PALM BEACH FLORIDA WEEKLY www.FloridaWeekly.com WEEK OF APRIL 26-MAY 2, 2018 ARTS & ENTERTAINMENT B5 4.28 TOP PICKS #SFL Jubilant Song Concert Series Frank E. Perko III performs sacred, classical and contemporary music. 7 p.m. April 28, Metropolitan Community Church of the Palm Beaches.561-775-5900; www.mccpalmbeach.org Sweet Corn Fiesta April 29, Yesteryear Village, South Florida Fairgrounds. www.sweetcornfiesta.com #HAHAHA #SHUCKS! Kevin Nealon April 27-28, Palm Beach Improv at CityPlace.: 561-833-1812; www. palmbeachimprov.com Yanni 25 Acropolis Anniversary Concert Tour, April 28, Coral Sky Amphitheatre. 561-795-8883; www. westpalmbeachamphitheatre.com or www.livenation.com #REJOICE!AT HARBOURSIDE PLACE Harbourside Place, 200 U.S. 1, Jupiter. Info: 561-935-9533; www.harboursideplace.com Live Music on the Waterfront 6-10 p.m. Friday and Saturday. Waterfront Market at Harbourside Place 10 a.m.-3 p.m. Sundays, year-round. AT THE KELSEY The Kelsey Theater, 700 Park Ave., Lake Park. Info: 561-328-7481; www.thekelseytheater.com or www.holdmyticket.com. The Helmsmen EP Release Party April 28. Hold(en) the Lights Two-Year Anniversary Event April 29. Celebrate Holden Amory with dinner and a variety show. Red Wanting Blue May 5. AT THE KRAVIS Kravis Center for the Performing Arts, 701 Okeechobee Blvd., West Palm Beach. Info: 561-832-7469; www.kravis.org. The Lion King Jr. April 27-28. Presented by Franklin Academy. Soaring Beyond Our Limits Fashion Show and Talent Showcase April 28. The Beatles Sgt. Peppers Lonely Hearts Club Band 50th Anniversary Celebration April 29. The Black Jacket Symphony. Tickets start at $15. Something Rotten May 1-6. AT THE LIGHTHOUSE Jupiter Lighthouse and Museum, Lighthouse Park, 500 Captain Armours Way, Jupiter. 561-747-8380, Ext. 101; www.jupiterlighthouse.org. Lighthouse Moonrise Tour April 29. Weather permitting. Spectacular sunset views and an inside look at the nuts & bolts of a working lighthouse watchroom. Tour time: 75 minutes. $15 members, $20 nonmembers. RSVP required. Get tickets online or call 7478380, Ext. 101. Lighthouse Story Time & Crafts for Kids 10:30 a.m. the first Tuesday of the month. For ages 8 and younger. Bring a mat to sit on. Free, but reservations are required. Next meeting: May 1. Twilight Yoga at the Light 6-7 p.m. April 30, May 7. By donation. Mary Veal, Kula Yoga Shala, leads. Lighthouse Book Club 6-7 p.m. the first Wednesday of the month. Join the museum staff in book discussions on all things Florida. The complete book list is available online. Donation requested. RSVP. Next club: May. 2 AT THE MALTZ Maltz Jupiter Theatre, 1001 E. Indiantown Road, Jupiter. 561-575-2223; www. jupitertheatre.org. Auditions For To Kill A Mockingbird for students in grades 6-12 will be held April 29. Make an appointment at (561) 743-2666, Ext. 123. Conservatory Productions: Disney MULAN JR. May 5-6. An action-packed story and tons of hit songs. Tickets: $20 students. $25 adults. AT MACARTHUR John D. MacArthur Beach State Park 10900 Jack Nicklaus Drive, Singer Island, North Palm Beach. 7767449; www.macarthurbeach.org. Butterfly Walk 11 a.m.-noon April 28. MacArthur Under Moonlight Concert Series Sonny Russell 7 p.m. April 28. AT THE JCC The Mandel JCC, 5221 Hood Road, Palm Beach Gardens. Info: 561-689-7700; www.jcconline.com/pbg. Adult Pickleball: 9-11 a.m. Monday and Wednesday. $15 members, $18 guests, monthly. $3 drop-in. Duplicate Bridge: 12:30-3:30 p.m. MondayFriday. $9 members; $11 guests. Bridge: Improve Bidding, Declarer Play and Defense: 9:3011:30 a.m. Tuesday (ongoing). $10 class. Bridge: Beginner/ Advanced Beginner Supervised Improve Your Play of the Hand: 9:30-11:30 a.m. Wednesday. $13 members; $15 guests. Adult Fencing: 7-9 p.m. Wednesday. Age 14 and older. Four classes: $80 members; $90 guests. Bridge: Intermediate Class: 9:30-11:30 a.m. Thursday. $13 members; $15 guests. AT MOUNTS Mounts Botanical Garden, 531 N. Military Trail, West Palm Beach. Info: 561233-1737; www.mounts.org. Environmental Film Series: The Making of Washed Ashore 5:30-7:30 p.m. April 26. The film starts at 6:30, followed by a post-screening Q&A with beach gardener Diane Buhler of Friends of Palm Beach. Free for members, $10 nonmembers. Plant-A-Palooza: Annual Spring Plant Sale April 28-29. Beautify Your Garden with South Florida Native Plants 10-11:30 a.m. May 6, Mounts Exhibit Hall A. Jeff Nurge, Florida Native Gardening & Native Choice Nursery, will teach. $15 members; $20 nonmembers. AT PBAU Palm Beach Atlantic University, 901 S. Flagler Drive, West Palm Beach. Performances take place at: DeSantis Family Chapel, 300 Okeechobee Blvd., West Palm Beach; Persson Recital Hall in Vera Lea Rinker Hall, 326 Acacia Road, West Palm Beach; the Kravis Center, 701 Okeechobee Blvd., West Palm Beach. 561-803-2970; www.pba.edu/performances. Symphonic Band Spring Concert April 27, DeSantis Family Chapel. $10, $5 non-PBA students with ID. An Evening of Diverse Chamber Music April 28, Persson Recital Hall. $10, $5 non-PBA students with ID. AT PGA ARTSPGA Arts Center, 4076 PGA Blvd., Palm Beach Gardens. www.pgaarts.com and www.ticketor.com/pgaartscenter/ An Evening with singer-songwriter Bianca Jazmine 7 p.m. April 26. Doors Alive May 5. A Doors tribute band An Evening with the Long Run May 11. A tribute to the Eagles. AT THE PLAYHOUSE The Lake Worth Playhouse, 713 Lake Ave., Lake Worth. Info: 561-586-6410; www.lakeworthplayhouse.org. Main stage: Oliver Through April 29. Black Box Series All shows $23. Bent by Martin Sherman April 26-May 6. Screenings in the Stonzek Theatre 561-296-9382. Leaning Into the Wind April 26. Love and Bananas April 26. Double Lover April 27-May 3. AT THE IMPROV Palm Beach Improv at CityPlace, 550 S. Rosemary Ave., Suite 250, West Palm Beach. Info: 561-833-1812; www.palmbeachimprov.com Kevin Nealon April 27-28 Chad Prather May 3 AT THE SCIENCE CENTER The South Florida Science Center and Aquarium, 4801 Dreher Park Road, CALENDAR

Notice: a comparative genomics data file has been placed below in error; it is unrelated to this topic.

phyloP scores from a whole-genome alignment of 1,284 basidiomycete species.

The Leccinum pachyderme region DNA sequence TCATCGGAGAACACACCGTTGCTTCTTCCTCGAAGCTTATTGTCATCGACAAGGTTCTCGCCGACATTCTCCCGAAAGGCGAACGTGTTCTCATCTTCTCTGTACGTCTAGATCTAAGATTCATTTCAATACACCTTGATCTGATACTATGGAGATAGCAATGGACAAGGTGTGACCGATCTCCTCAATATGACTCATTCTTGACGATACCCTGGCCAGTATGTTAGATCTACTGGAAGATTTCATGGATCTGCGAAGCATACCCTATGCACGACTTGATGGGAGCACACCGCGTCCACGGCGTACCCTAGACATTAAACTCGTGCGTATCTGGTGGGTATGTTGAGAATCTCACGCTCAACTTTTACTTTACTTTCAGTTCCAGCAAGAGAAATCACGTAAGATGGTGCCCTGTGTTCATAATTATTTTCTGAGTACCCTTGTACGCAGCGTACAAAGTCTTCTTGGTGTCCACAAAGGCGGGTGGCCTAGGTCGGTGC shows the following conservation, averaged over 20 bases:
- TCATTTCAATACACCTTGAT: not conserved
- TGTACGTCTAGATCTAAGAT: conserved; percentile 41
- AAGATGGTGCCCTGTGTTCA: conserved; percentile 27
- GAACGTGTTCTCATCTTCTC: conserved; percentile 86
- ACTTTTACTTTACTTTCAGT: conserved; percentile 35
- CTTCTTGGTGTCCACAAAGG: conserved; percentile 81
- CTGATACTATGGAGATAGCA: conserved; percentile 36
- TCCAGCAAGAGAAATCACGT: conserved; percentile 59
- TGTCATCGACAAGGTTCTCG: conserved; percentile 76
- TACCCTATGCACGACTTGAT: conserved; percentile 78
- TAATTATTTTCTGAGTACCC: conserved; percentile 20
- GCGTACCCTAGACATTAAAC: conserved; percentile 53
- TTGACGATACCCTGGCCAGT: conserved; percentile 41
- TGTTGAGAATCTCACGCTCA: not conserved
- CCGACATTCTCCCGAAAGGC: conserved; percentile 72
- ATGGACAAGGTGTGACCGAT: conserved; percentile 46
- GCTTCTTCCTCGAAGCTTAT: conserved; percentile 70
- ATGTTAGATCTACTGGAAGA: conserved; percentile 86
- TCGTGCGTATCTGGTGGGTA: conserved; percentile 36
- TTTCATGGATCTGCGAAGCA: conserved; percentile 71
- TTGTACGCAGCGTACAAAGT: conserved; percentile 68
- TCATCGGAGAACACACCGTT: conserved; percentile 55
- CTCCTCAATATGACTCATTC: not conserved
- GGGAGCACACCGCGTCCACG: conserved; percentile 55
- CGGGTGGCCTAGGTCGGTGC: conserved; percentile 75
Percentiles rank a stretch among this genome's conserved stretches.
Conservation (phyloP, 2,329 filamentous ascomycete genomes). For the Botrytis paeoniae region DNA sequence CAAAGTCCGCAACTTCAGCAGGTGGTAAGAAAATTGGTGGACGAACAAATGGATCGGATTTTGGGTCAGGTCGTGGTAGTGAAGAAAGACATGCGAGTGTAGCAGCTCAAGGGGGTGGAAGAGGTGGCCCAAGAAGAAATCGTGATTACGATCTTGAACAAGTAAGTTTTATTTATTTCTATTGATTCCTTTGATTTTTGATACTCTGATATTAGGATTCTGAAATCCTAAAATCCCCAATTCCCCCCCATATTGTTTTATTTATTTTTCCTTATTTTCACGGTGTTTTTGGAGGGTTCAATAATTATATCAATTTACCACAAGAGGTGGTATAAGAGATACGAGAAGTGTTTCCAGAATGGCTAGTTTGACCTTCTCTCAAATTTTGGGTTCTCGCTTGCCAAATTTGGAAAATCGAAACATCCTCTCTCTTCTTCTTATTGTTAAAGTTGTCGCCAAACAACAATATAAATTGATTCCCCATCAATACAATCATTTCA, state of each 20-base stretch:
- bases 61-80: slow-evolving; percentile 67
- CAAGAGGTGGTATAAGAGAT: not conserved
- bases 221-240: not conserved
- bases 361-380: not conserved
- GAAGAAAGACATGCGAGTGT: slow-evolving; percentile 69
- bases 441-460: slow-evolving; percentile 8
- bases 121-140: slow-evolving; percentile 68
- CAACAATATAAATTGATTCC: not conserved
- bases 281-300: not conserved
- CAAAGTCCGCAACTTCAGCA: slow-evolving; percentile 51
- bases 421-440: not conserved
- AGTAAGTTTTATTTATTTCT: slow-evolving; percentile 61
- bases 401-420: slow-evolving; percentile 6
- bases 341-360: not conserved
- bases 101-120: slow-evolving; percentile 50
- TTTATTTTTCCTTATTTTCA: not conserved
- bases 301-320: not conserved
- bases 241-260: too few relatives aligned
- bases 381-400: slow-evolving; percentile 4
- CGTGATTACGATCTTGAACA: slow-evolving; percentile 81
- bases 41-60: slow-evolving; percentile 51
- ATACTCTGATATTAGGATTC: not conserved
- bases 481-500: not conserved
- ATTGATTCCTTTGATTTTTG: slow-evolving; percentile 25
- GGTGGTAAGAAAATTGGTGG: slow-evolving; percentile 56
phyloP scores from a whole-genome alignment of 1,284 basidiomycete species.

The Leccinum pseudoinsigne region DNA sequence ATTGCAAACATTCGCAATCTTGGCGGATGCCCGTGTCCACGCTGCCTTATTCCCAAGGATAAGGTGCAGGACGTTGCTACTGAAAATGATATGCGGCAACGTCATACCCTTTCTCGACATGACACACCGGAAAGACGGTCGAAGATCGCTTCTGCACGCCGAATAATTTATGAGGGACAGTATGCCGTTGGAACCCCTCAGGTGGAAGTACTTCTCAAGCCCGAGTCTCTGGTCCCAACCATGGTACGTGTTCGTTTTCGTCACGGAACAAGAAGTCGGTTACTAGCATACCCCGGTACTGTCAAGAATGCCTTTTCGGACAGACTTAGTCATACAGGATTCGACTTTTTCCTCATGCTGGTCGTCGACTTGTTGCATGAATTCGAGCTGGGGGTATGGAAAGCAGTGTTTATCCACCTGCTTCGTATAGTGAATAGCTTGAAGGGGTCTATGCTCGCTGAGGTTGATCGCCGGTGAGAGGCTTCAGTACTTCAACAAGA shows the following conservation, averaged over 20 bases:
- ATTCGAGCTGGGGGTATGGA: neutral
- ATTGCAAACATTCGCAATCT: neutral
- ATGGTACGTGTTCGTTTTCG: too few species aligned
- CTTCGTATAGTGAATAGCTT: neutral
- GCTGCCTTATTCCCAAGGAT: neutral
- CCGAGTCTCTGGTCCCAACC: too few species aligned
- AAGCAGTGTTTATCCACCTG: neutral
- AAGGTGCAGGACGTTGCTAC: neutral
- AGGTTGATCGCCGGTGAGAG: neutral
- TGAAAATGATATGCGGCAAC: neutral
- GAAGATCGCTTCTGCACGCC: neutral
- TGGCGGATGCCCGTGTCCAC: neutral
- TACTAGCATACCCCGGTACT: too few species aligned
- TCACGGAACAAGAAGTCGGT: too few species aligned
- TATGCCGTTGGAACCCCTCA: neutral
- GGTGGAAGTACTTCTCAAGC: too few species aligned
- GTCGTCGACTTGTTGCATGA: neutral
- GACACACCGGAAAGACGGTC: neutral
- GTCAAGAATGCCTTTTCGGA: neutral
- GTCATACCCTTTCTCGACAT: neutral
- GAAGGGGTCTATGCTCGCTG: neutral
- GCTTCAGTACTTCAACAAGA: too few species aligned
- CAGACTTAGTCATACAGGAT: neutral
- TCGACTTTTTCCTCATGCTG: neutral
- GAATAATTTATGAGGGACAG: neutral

B6 ARTS & ENTERTAINMENT WEEK OF APRIL 26-MAY 2, 2018 www.FloridaWeekly.com PALM BEACH FLORIDA WEEKLYWest Palm Beach. Hours: 9 a.m.-5 p.m. Monday-Friday, 10 a.m.-6 p.m. Saturday and Sunday. Info: 561-832-1988; www.sfsciencecenter.org. Silver Science Days 2-5 p.m. the second Wednesday. Guests 60 and older can enjoy an afternoon of science designed just for them. $10. GEMS Club 5-7 p.m. the last Tuesday of the month. For girls in grades 3-8. Math, science, engineering and technology including dinner and refreshments. $7 registration fee. A special presentation from a female in the science industry and themed activities and crafts. Pre-registration required at www. sfsciencecenter.org/gems. Nights at the Museum 6-9 p.m. the last Friday of the month. GEMS Club @ STEM Studio Jupiter 5-7 p.m. the second Tuesday of the month at the STEM Studio; 112 Main St., Jupiter. Girls in grades 3-8 explore the worlds of math, science, engineering and technology. $10 fee includes dinner and refreshments. Pre-register at www. sfsciencecenter.org/stem-studio-gems. AT FOUR ARTS The Society of the Four Arts, 2 Four Arts Plaza, Palm Beach. Call 561-6557227; www.fourarts.org. The Met Opera: Live in HD $27 or $15 for students. (Student tickets must be purchased in person) Massenets Cendrillon 1 p.m. April 28 Film Series Tickets sold at the door. $5. Show times are 2:30 and 6 p.m. Spotlight April 27. LIVE MUSIC The Arts Garage 180 NE First St., Delray Beach. 561-450-6357; www. artsgarage.org. Circuit 8-11 p.m. April 26. The Mojo Ike and Val Experience 8-10 p.m. April 27. Jazz Gals 8-10 p.m. April 28. Spider Cherry 7-9 p.m. April 29. Guanabanas 960 N. A1A, Jupiter. Info: 747-8878; www.guanabanas.com Latin Noche: Electric Piquete and Elastic Bond May 19. Respectable Street Caf 518 Clematis St., West Palm Beach. Info: 561832-9999; www.sub-culture.org/respectables. Voltaire 526 Clematis St., West Palm Beach, above Lost Weekend. 561408-5603. April 26 Sweet Sweet Songwriter Nite. April 29 Medicine Hat.ONGOING The Ann Norton Sculpture Gardens 2051 S. Flagler Drive, West Palm Beach. Tickets: $15 adults, $10 seniors 65+, $7 for students, free for members and younger than age 5. Info: 561-832-5328; www.ansg.org Celebrating Boaz Vaadia (1951-2017) Through April 29. Behold, A New Eden: Laura Woodward and the Creation of Palm Beach Through May 20. APBC Art on Park Gallery 800 Park Ave., Lake Park. Info: 561-345-2842; www.artistsofpalmbeachcounty.com. Palm Beach Gardens High School Student Exhibit Through April 27. Closing reception 5-8 p.m. April 27. Refreshments. Free. Still Life 2018 Images of Posed Objects April 30-May 18. Opening reception 5-8 p.m. May 4. Free Collage Class 2 p.m. April 28. All ages welcome. Materials provided. Class: Acrylic painting with Irma Friedman 10:30 a.m. to 1:30 p.m. Monday and Wednesday. Learn your own personal style. Reservations required. Fee. 561-632-6401. Classes from Marsha Bhagwansingh 9:30-11:30 a.m. Saturdays. Classes in drawing, painting and calligraphy. Reservations required. Fee. 561-507-4527. The Armory Art Center 1700 Parker Ave., West Palm Beach. 561-8321776; www.armoryart.org. Dreyfoos Visual Arts-Digital Media Senior Exhibition Through April 28. The Orchid City Brass Band Presents Magic of Movies 7:30 p.m. April 28. Florida Atlantic University MFA Candidates Exhibition May 5-June 1, Montgomery Hall. Opening reception: 6 p.m. May 4. The Audubon Society Bird walk info: email@example.com; 508-2960238. www.auduboneverglades.org. Monthly meeting 6:30 p.m. May 1 in rooms 101 and 102 at FAU Pine Jog Environmental Education Center, 6301 Summit Blvd., east of Jog Road, West Palm Beach. Dr. Jerome H. Lorenz will talk about the plight of the roseate spoonbill at its habitat is sl owly degraded by development. Bird Walks: Peaceful Waters 7:30-10 a.m. April 28. Family friendly. Moderate: Improved trail; dirt and uneven surfaces. Medium length: 1-1.5 miles. Leader: Scott Zucker Evergreen Cemetery/Richardson Park 8 a.m.-noon April 28. In conjunction with the South Florida Audubon Society. A moderately difficult walk, but family friendly. Leader: Paddy Cunningham. Flamingo Quest (STA-2) 3:307 p.m. April 28. Mainly from auto; no walking required. Advance registration required. See website calendar for details. Leader: David Simpson Spanish River Park 8-10 a.m. April 29. Easy walk. Associated cost; see website for details. Family friendly. Leaders: Kenny Miller/Marcello Gomes Benzaiten Center for Creative Arts 1105 Second Ave. S., in a historic FEC train depot building, Lake Worth. 561-310-9371 or 561-508-7315. www.benzaitencenter.org. Members Only Field Trip to the WMODA 10 a.m.-3 p.m. May 17. A bus trip with a lunch stop at Mizner Park. The Gallery at Center for Creative Education 425 24th St., West Palm Beach. Info: www.cceflorida. org. Royal Palm Beach High School International Baccalaureate Art Exhibition Through April 27. CityPlace 700 S. Rosemary Ave., West Palm Beach. 561-366-1000; www. cityplace.com Live Music: 7:30-10:30 p.m. Friday and Saturday on the Plaza. April 27: Juju April 28: Culture Band Farm Stands @ CityPlace + Sunset Social Farmers Market 5:30-9 p.m. Thursday. Produce, imported cheeses, breads and pastries, honey, oils and vinegars, seafood, plants, all-natural dog treats. 561-283-5856. The Cultural Council of Palm Beach County 601 Lake Ave., Lake Worth. Hours: 10 a.m.-5 p.m. Tuesday-Saturday. Info: 561-471-2901; www. palmbeachculture.com. Art & Dcor Through May 12. The work of eight interior designers paired with eight professional artists created a customized vignette inspired by the artists work. The Deja Vu Art Gallery 4078 PGA Blvd., Palm Beach Gardens. 561225-1950. Grand Auction Preview 5 p.m. April 26. Featuring estate jewelry, couture clothing, mid-century modern, art, and collectibles. The Grand Auction 1 p.m. April 29.Downtown at the Gardens 11701 Lake Victoria Gardens Ave., Palm Beach Gardens. 561-340-1600; www. downtownatthegardens.com. Carousel rides help charity During April, 10 percent of the fee from carousel rides will support Autism Awareness and benefit Els for Autism, a Jupiter-based nonprofit organization committed to helping people on the autism spectrum. Friday concerts: 6-9 p.m. Free. On the Roxx April 27. Top 40, Rock, Dance, R&B. The Flagler Museum One Whitehall Way, Palm Beach. Hours: 10 a.m.-5 p.m. Tuesday-Saturday, noon-5 p.m. Sunday. Tickets: free for members; $18 adults, $10 youth (13-17) with adult; $3 child (6-12) with adult; younger than 6 free. 561-655-2833; www.flaglermuseum.us. Exhibitions: Masterfully Human: The Art of Gaugengigl Through April 29. Guided exhibition tours Wednesdays at 10:30 a.m. and 3:30 p.m. Special Events: Mothers Day May 12-13 Founders Day June 5 Independence Day Celebration July 4 Grandparents Day Sept. 9 The Florida Trail Association Loxahatchee Chapter Leads nature walks. New adventurers are welcomed. Get info and register at www. loxfltrail.org. Hike in Apoxee 8 a.m. April 28, 3125 N. Jog Road, West Palm Beach. Joe Rosenberg leads a 9-mile walk. GardensArt A city of Palm Beach Gardens Art in Public Places, various locations. 561-630-1100 or visit www. pbgrec.com/gardensart Digesting My Memories A solo exhibition by artist Henriett Anri Michel on display through May 30 at Sandhill Crane Golf Clubhouse,11401 Northlake Blvd., Palm Beach Gardens. Historical Society of Palm Beach County and Richard and Pat Johnson History Museum 300 N. Dixie Highway, West Palm Beach. 561-832-4164; www.hspbc.org Picturing Nam Through May 25 Beaches, Creatures and Cowboys: Florida Movie Posters June 4-July 28 The Lighthouse ArtCenter Gallery Square North, 373 Tequesta Drive, Tequesta. Hours: 10 a.m.-4 p.m. Monday-Friday and 10 a.m.-2 p.m. Saturday. Admission is $5 Monday-Friday, free the first Saturday of the month and for members and exhibiting artists. Info: 561-746-3101; www.LighthouseArts.org. Exhibition: The 48th annual Kindergarten 12th Grade Show and Sale May 2-25. Student artists from public and private schools from ages 5-18. Opening reception 5:307:30 p.m. May 2 for grades 6-12 and 5:307:30 p.m. May 3 for grades K-5. The Mandel Public Library of West Palm Beach 411 Clematis St., West Palm Beach. Info: 561-868-7701; www.wpbcitylibrary.org. The Multilingual Language & Cultural Society 210 S. Olive Ave., West Palm Beach. Info: 561-2281688 or www.multilingualsociety.org. DROP-in classes French, Italian, Spanish. Pay as you go, $40 for a two-hour class. Reservations required. North Palm Beach Library 303 Anchorage Drive, North Palm Beach. 561-841-3383; www.village-npb.org. Ongoing: Knit & Crochet at 1 p.m. Mondays; Quilters meet 10 a.m. Friday; Chess group meets at 9 a.m. the first and third Saturday. Hearing Loss, Friends & Families support group meets 11 a.m. April 26 and May 24. Hosted by the Hearing Loss Association of America. Refreshments. Email: hearingloss. firstname.lastname@example.org. The Norton Museum of Art 1451 S. Olive Ave., West Palm Beach. Free admission. Info: 561-832-5196; www. norton.org. Gertrude Vanderbilt Whitney: Sculpture Through April 29. Channeling Immortality Through May 6. The Palm Beach Zoo & Conservation Society 1301 Summit Blvd., West Palm Beach. Hours: 9 a.m.-5 p.m. every day. Tickets: $18.95 adults; $16.95 seniors, $12.95 age 3-12, free for younger than 3. Info: 561-533-0887; www.palmbeachzoo.org. CALENDAR